Greater numbers of people working from home and greater awareness of cyber threats are just some of the likely positives on the horizon for business.
Phishing attempts, scams or ‘scareware’ through email, text and social media have risen markedly since Covid-19. According to the National Fraud Intelligence Bureau in the UK, victims lost over £800,000 to coronavirus scams in February.
“Scammers are offering information or statistics on coronavirus, deals on surgical masks or free VPN offers for businesses, but when you click on the link a malware is installed giving them control of your computer, log your keystrokes and access company and/or customer data,” said Niall Tuohy, security product manager, Vodafone Ireland.
“These phishing emails may look like they come from an internal address, but if it looks any way unusual, it is vital you contact the sender before opening the link. Beware of free or limited offers from unknown parties and untrusted websites — if it’s too good to be true, it usually isn’t!”
Niall says the risks for a security breach have multiplied as more employees have been working from home. He says that ensuring devices are secure is the key for remote working to be a success.
He is talking to business owners who want advice. He sees this advice as a service rather than as commercial opportunism.
“We don’t charge for advice. It is a bit confusing for small business owners at the moment. Everyone is out there trying to sell their wares, and there is a lot of ambulance chasing going on. There are small businesses that are struggling to find out what they need, and they’re being swamped with advice.
“The living rooms of their staff members are now the new office, and they need to take steps to ensure that these homes are as secure as their offices.
“At Vodafone, we are ahead of the curve on this as we have many people remote working for a long time, but some companies didn’t have time to react quickly enough; they just have to do all they can to ensure their security is robust. Ideally, make sure all connectivity is over VPN.
“It is also a good idea to adopt a zero trust policy. Restrict access. For instance, HR doesn’t have to have home access to the personal information of staff members. If you’re going for a cup of tea, close down your laptop.
“A lot of people use webcams. The default setting should be ‘Off’; only turn it on when you need. When Boris Johnson was interviewed remotely recently, a lot of people remarked that they could see his Zoom number.”
Niall said Vodafone staff are working “flat out” taking calls from businesses who were not prepared for these new remote threats.
For businesses who already have security built into devices, they should make sure their solutions are up-to-date and operating on the latest versions.
Businesses may want to add a feature so employees can clearly see when an email is from an external source. Company devices should have a VPN or virtual private network so employees can access company email and applications, without risk, preferably with a two-step authentication.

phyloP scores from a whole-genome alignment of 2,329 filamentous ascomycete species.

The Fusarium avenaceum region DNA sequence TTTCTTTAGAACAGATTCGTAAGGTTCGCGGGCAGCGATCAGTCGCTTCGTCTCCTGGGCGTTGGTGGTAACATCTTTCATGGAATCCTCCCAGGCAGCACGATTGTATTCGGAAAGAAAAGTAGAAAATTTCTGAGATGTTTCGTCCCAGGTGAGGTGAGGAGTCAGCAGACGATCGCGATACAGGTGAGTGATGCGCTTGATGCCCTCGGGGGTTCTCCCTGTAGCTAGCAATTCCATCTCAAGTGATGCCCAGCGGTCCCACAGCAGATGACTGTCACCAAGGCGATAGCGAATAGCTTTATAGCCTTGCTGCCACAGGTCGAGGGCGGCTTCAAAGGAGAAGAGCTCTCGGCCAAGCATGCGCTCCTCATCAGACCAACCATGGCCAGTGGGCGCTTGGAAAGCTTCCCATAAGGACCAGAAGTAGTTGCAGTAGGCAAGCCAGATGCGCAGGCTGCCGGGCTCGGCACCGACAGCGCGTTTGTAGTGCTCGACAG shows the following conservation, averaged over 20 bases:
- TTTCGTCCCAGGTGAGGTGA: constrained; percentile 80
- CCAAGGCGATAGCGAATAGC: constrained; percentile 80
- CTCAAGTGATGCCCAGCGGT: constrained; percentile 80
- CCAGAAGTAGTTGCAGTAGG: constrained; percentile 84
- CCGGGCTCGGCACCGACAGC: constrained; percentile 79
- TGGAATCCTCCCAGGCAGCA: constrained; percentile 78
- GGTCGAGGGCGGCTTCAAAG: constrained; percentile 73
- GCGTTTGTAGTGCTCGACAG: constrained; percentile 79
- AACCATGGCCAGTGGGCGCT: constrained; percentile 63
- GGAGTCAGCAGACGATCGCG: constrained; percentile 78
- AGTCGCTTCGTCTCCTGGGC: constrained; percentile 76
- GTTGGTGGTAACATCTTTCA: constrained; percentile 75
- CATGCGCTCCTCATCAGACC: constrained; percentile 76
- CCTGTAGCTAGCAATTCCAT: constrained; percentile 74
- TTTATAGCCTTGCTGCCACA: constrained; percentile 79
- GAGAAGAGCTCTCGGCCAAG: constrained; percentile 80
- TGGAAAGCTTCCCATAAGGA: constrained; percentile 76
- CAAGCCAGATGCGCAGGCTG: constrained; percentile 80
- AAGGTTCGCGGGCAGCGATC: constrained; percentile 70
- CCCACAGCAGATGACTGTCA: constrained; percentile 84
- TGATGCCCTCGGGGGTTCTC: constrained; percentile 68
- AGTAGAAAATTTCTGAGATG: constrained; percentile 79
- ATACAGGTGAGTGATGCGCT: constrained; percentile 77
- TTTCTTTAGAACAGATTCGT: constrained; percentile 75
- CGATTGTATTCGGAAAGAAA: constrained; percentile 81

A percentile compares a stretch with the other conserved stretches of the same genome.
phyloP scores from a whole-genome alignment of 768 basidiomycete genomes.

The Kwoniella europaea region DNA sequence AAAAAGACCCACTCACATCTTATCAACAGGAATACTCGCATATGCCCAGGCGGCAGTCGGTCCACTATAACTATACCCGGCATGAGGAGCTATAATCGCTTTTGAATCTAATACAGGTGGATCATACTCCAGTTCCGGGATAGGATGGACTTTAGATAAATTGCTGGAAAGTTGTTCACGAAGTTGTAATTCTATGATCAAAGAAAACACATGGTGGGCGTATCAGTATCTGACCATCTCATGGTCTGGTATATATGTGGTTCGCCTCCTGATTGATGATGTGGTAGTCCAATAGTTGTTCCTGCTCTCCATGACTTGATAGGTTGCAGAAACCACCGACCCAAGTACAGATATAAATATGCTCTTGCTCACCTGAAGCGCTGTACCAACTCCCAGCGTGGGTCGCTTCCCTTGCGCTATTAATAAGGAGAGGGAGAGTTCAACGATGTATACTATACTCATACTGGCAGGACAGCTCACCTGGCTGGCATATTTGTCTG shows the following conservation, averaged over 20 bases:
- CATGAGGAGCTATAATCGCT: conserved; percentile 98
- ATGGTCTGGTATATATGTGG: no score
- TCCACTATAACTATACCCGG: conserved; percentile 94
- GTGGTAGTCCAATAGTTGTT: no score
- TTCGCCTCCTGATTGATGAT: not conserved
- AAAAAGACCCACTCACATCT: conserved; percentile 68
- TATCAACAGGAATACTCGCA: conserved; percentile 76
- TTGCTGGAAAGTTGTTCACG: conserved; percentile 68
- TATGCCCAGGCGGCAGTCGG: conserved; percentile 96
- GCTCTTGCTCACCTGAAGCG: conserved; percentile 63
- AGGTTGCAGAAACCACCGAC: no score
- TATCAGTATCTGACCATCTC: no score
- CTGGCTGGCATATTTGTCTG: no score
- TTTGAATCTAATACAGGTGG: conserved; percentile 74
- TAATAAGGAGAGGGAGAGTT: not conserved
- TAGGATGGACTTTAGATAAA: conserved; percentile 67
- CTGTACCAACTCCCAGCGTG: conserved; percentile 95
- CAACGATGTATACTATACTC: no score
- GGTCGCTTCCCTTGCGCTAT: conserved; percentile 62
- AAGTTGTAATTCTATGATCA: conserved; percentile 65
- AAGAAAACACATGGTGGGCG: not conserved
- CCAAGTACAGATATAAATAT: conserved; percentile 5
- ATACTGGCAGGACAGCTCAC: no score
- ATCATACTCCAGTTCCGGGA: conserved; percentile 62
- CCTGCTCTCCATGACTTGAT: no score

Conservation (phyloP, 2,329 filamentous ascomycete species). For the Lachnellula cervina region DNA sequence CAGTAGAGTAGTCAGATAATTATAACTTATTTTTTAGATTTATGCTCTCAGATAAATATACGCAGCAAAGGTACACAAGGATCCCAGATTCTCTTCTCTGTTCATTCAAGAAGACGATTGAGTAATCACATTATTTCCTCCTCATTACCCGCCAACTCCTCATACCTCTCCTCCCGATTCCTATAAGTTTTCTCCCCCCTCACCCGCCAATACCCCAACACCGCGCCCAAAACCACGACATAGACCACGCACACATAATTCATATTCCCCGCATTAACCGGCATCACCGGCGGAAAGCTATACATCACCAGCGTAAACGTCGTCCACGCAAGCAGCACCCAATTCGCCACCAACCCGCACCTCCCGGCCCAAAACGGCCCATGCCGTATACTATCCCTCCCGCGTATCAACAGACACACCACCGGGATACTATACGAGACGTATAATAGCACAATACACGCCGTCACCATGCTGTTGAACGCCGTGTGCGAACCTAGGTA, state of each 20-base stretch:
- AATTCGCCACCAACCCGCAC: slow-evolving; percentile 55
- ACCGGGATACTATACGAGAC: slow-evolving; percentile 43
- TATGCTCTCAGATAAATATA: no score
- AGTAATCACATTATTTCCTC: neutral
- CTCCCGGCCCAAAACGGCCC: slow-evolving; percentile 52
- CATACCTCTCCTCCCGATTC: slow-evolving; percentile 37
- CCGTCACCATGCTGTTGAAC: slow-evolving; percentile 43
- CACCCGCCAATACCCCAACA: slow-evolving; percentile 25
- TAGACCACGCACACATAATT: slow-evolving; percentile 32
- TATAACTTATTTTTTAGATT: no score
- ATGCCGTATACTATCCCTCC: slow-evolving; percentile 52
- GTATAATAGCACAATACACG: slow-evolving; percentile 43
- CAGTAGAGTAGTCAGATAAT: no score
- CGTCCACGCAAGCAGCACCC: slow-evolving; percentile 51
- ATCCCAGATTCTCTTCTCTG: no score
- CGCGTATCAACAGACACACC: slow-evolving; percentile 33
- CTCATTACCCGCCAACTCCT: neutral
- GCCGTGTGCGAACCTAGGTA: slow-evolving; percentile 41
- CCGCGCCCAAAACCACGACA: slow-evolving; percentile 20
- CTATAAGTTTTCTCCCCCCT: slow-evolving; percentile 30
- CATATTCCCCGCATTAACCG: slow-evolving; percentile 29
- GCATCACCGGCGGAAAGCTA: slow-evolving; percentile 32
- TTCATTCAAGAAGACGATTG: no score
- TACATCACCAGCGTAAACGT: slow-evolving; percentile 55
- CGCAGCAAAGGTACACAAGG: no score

Businesses may also want to blacklist certain websites and install more robust device management software for an added layer of security in these uncertain times.
“For people working from home, malicious attempts to gain entry to your wifi are possible,” Niall said. “To mitigate this, and as a best practice, you should always change your home wifi password from the generic admin password provided to a personalised one. Another option is to ‘hot spot’, using the mobile data from your device, if it is secured through robust management software.”
People may be working with a combination of personal and company devices as an interim step to ensuring business continuity. Without the security of a firewall or the ability of updating or enforcing the latest anti-virus, at a minimum, devices need to be using up-to-date anti-virus software.
“Solutions such as Palo Alto Traps can be easily sent to an employee’s device and can provide an enhanced feature set,” Niall said. “Traps replaces legacy antivirus and secures endpoints with a multi-method prevention approach that blocks malware and exploits, both known and unknown, before they compromise laptops and other devices.”
People are advised to change their passwords more regularly, hesitate before clicking on things (from anything ‘Free’ through to memes on social media).
Encourage employees to use your cloud solution remotely and deter them from using personal cloud storage solutions that are not secured by your company’s data protection protocols.
If you are not using a cloud-based file sharing solution, the good news is that Microsoft is currently offering its Teams solution for free. And it seems that, for many, working from home could be here to stay.
“The pandemic has fundamentally changed the way businesses operate,” Niall said. “Organisations who were slow to promote remote working now see value in it. One clear positive is the potential cost saving from having smaller offices.
“A lot of the fear has gone out of wondering if people at home are actually working. Companies have ways of measuring productivity. Workers check in regularly with their employers. At Vodafone, we are very rigid in reporting the working hours to our line managers.
“And workers have learned the value of having structure to their day. It is important for people to close the laptop at the end of their day to feel that they have left work.
“Of course, those childminding by day in recent weeks may have had to flip their day around and work by night instead. They need that flexibility. Once you get the security right, the positives far outweigh any negatives.”